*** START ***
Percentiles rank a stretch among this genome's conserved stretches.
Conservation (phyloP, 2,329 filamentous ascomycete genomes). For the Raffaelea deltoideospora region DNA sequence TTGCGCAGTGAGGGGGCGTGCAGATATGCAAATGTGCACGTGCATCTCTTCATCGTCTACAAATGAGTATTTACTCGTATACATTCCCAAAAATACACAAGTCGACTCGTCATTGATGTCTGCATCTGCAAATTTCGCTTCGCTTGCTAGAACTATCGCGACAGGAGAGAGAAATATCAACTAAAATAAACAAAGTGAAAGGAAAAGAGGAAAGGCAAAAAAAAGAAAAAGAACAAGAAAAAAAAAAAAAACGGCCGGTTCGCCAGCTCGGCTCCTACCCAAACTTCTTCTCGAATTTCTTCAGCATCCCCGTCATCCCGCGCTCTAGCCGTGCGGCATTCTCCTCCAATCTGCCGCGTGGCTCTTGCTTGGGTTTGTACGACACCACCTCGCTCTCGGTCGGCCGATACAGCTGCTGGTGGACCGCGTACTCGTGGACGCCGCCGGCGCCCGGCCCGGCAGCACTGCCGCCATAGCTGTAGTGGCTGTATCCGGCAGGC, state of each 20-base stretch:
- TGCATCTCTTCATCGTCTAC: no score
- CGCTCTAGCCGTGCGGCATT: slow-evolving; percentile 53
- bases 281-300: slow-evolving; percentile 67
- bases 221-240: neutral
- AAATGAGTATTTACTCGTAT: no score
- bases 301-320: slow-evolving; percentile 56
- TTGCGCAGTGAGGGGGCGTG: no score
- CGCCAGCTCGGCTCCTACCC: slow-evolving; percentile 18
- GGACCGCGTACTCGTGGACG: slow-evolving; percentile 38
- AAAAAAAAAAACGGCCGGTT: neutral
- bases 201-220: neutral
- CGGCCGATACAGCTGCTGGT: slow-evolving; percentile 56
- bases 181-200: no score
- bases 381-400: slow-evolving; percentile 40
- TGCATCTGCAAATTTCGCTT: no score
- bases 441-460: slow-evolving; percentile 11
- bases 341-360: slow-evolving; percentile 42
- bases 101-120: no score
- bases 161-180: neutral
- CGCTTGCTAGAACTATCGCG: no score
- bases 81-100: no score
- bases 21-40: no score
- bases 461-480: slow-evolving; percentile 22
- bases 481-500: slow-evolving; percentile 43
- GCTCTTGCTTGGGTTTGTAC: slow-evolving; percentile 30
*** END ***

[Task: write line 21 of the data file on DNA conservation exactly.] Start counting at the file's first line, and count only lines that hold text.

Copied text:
- bases 161-180: neutral